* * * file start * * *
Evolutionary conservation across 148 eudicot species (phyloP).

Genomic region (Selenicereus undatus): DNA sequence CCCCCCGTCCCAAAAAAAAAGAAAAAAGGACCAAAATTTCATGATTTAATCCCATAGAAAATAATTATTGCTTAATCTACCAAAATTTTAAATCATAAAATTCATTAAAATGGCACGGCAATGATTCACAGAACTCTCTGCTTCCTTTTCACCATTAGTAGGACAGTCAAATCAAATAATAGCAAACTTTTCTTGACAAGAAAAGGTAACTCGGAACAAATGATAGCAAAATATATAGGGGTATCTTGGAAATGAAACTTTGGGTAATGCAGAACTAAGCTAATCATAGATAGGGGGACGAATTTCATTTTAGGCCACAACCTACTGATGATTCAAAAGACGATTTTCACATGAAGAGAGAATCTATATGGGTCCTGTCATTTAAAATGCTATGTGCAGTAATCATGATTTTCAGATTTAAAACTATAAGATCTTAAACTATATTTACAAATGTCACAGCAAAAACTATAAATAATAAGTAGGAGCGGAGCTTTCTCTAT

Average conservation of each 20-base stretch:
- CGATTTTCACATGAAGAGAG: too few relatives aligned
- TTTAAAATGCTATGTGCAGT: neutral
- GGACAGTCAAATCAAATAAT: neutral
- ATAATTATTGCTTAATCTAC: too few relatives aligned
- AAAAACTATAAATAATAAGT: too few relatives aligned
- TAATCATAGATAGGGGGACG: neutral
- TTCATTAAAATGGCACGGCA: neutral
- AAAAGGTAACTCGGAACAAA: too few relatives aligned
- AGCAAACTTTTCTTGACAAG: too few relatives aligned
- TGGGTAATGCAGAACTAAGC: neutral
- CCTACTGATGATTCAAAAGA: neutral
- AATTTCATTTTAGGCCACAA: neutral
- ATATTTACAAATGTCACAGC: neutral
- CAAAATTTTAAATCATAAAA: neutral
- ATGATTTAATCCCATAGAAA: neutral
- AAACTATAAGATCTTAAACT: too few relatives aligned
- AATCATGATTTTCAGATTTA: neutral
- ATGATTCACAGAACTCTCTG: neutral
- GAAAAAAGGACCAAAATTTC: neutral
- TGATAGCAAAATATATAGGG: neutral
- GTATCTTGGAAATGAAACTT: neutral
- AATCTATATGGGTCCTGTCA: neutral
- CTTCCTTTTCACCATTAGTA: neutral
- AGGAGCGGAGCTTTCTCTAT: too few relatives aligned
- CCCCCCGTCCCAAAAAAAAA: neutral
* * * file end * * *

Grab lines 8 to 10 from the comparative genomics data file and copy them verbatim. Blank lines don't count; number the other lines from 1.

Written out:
- AAAAACTATAAATAATAAGT: too few relatives aligned
- TAATCATAGATAGGGGGACG: neutral
- TTCATTAAAATGGCACGGCA: neutral